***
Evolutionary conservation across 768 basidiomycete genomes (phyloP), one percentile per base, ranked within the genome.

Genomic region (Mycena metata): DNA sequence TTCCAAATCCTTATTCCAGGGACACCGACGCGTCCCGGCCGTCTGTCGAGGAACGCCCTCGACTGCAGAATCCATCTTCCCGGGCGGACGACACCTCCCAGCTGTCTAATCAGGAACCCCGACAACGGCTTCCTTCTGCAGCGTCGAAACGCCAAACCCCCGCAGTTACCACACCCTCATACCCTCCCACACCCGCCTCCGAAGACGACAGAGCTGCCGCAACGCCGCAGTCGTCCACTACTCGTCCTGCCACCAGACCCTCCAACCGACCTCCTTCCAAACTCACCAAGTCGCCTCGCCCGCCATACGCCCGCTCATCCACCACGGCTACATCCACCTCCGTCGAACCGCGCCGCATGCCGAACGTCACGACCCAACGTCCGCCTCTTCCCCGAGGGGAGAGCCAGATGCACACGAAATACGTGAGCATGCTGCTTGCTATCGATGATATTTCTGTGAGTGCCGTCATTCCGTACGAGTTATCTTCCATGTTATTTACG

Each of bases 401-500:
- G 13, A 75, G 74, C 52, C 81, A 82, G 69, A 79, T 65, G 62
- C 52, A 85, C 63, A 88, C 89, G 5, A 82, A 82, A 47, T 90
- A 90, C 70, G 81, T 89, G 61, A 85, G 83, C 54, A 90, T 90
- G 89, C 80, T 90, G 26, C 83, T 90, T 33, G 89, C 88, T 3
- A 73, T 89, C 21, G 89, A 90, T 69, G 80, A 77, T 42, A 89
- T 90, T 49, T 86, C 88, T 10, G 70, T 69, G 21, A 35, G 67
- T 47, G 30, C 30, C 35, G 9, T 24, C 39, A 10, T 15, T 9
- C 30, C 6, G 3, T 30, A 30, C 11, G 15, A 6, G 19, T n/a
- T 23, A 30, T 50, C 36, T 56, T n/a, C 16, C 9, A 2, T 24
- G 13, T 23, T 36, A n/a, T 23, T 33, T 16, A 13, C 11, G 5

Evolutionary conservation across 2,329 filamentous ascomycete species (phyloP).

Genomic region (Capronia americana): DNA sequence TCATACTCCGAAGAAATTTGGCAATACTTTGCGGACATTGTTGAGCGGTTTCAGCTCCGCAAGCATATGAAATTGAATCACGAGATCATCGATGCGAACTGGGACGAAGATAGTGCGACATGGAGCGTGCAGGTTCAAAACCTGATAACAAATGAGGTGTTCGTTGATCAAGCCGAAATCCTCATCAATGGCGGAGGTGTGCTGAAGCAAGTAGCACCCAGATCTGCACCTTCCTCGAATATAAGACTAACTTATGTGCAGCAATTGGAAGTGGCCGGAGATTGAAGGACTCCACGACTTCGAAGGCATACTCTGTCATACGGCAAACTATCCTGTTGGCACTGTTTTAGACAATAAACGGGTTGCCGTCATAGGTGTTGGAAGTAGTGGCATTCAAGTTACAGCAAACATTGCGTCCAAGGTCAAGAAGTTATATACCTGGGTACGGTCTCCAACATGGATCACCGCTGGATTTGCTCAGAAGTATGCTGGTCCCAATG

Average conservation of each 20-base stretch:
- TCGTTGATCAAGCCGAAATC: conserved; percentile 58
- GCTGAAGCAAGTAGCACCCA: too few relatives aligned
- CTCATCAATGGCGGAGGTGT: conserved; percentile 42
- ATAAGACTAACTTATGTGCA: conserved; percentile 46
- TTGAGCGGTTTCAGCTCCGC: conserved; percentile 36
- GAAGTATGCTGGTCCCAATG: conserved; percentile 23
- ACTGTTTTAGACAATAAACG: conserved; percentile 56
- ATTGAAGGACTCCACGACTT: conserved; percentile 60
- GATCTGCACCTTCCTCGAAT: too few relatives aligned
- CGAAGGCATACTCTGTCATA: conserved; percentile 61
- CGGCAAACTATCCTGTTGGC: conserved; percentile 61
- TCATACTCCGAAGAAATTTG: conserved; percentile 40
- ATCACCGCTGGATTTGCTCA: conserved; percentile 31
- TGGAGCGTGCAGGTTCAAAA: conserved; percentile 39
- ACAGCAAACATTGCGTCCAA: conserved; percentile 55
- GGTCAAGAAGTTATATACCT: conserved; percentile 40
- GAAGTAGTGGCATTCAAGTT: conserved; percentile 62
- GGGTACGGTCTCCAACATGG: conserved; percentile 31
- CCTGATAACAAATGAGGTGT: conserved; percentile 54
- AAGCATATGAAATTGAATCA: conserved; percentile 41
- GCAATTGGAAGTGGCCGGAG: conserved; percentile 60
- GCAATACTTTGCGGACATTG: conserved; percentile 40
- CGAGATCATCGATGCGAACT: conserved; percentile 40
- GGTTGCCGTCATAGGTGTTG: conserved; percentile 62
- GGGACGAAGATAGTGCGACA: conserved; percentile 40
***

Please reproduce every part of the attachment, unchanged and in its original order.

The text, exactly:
Evolutionary conservation across 768 basidiomycete genomes (phyloP), one percentile per base, ranked within the genome.

Genomic region (Mycena metata): DNA sequence TTCCAAATCCTTATTCCAGGGACACCGACGCGTCCCGGCCGTCTGTCGAGGAACGCCCTCGACTGCAGAATCCATCTTCCCGGGCGGACGACACCTCCCAGCTGTCTAATCAGGAACCCCGACAACGGCTTCCTTCTGCAGCGTCGAAACGCCAAACCCCCGCAGTTACCACACCCTCATACCCTCCCACACCCGCCTCCGAAGACGACAGAGCTGCCGCAACGCCGCAGTCGTCCACTACTCGTCCTGCCACCAGACCCTCCAACCGACCTCCTTCCAAACTCACCAAGTCGCCTCGCCCGCCATACGCCCGCTCATCCACCACGGCTACATCCACCTCCGTCGAACCGCGCCGCATGCCGAACGTCACGACCCAACGTCCGCCTCTTCCCCGAGGGGAGAGCCAGATGCACACGAAATACGTGAGCATGCTGCTTGCTATCGATGATATTTCTGTGAGTGCCGTCATTCCGTACGAGTTATCTTCCATGTTATTTACG

Each of bases 401-500:
- G 13, A 75, G 74, C 52, C 81, A 82, G 69, A 79, T 65, G 62
- C 52, A 85, C 63, A 88, C 89, G 5, A 82, A 82, A 47, T 90
- A 90, C 70, G 81, T 89, G 61, A 85, G 83, C 54, A 90, T 90
- G 89, C 80, T 90, G 26, C 83, T 90, T 33, G 89, C 88, T 3
- A 73, T 89, C 21, G 89, A 90, T 69, G 80, A 77, T 42, A 89
- T 90, T 49, T 86, C 88, T 10, G 70, T 69, G 21, A 35, G 67
- T 47, G 30, C 30, C 35, G 9, T 24, C 39, A 10, T 15, T 9
- C 30, C 6, G 3, T 30, A 30, C 11, G 15, A 6, G 19, T n/a
- T 23, A 30, T 50, C 36, T 56, T n/a, C 16, C 9, A 2, T 24
- G 13, T 23, T 36, A n/a, T 23, T 33, T 16, A 13, C 11, G 5

Evolutionary conservation across 2,329 filamentous ascomycete species (phyloP).

Genomic region (Capronia americana): DNA sequence TCATACTCCGAAGAAATTTGGCAATACTTTGCGGACATTGTTGAGCGGTTTCAGCTCCGCAAGCATATGAAATTGAATCACGAGATCATCGATGCGAACTGGGACGAAGATAGTGCGACATGGAGCGTGCAGGTTCAAAACCTGATAACAAATGAGGTGTTCGTTGATCAAGCCGAAATCCTCATCAATGGCGGAGGTGTGCTGAAGCAAGTAGCACCCAGATCTGCACCTTCCTCGAATATAAGACTAACTTATGTGCAGCAATTGGAAGTGGCCGGAGATTGAAGGACTCCACGACTTCGAAGGCATACTCTGTCATACGGCAAACTATCCTGTTGGCACTGTTTTAGACAATAAACGGGTTGCCGTCATAGGTGTTGGAAGTAGTGGCATTCAAGTTACAGCAAACATTGCGTCCAAGGTCAAGAAGTTATATACCTGGGTACGGTCTCCAACATGGATCACCGCTGGATTTGCTCAGAAGTATGCTGGTCCCAATG

Average conservation of each 20-base stretch:
- TCGTTGATCAAGCCGAAATC: conserved; percentile 58
- GCTGAAGCAAGTAGCACCCA: too few relatives aligned
- CTCATCAATGGCGGAGGTGT: conserved; percentile 42
- ATAAGACTAACTTATGTGCA: conserved; percentile 46
- TTGAGCGGTTTCAGCTCCGC: conserved; percentile 36
- GAAGTATGCTGGTCCCAATG: conserved; percentile 23
- ACTGTTTTAGACAATAAACG: conserved; percentile 56
- ATTGAAGGACTCCACGACTT: conserved; percentile 60
- GATCTGCACCTTCCTCGAAT: too few relatives aligned
- CGAAGGCATACTCTGTCATA: conserved; percentile 61
- CGGCAAACTATCCTGTTGGC: conserved; percentile 61
- TCATACTCCGAAGAAATTTG: conserved; percentile 40
- ATCACCGCTGGATTTGCTCA: conserved; percentile 31
- TGGAGCGTGCAGGTTCAAAA: conserved; percentile 39
- ACAGCAAACATTGCGTCCAA: conserved; percentile 55
- GGTCAAGAAGTTATATACCT: conserved; percentile 40
- GAAGTAGTGGCATTCAAGTT: conserved; percentile 62
- GGGTACGGTCTCCAACATGG: conserved; percentile 31
- CCTGATAACAAATGAGGTGT: conserved; percentile 54
- AAGCATATGAAATTGAATCA: conserved; percentile 41
- GCAATTGGAAGTGGCCGGAG: conserved; percentile 60
- GCAATACTTTGCGGACATTG: conserved; percentile 40
- CGAGATCATCGATGCGAACT: conserved; percentile 40
- GGTTGCCGTCATAGGTGTTG: conserved; percentile 62
- GGGACGAAGATAGTGCGACA: conserved; percentile 40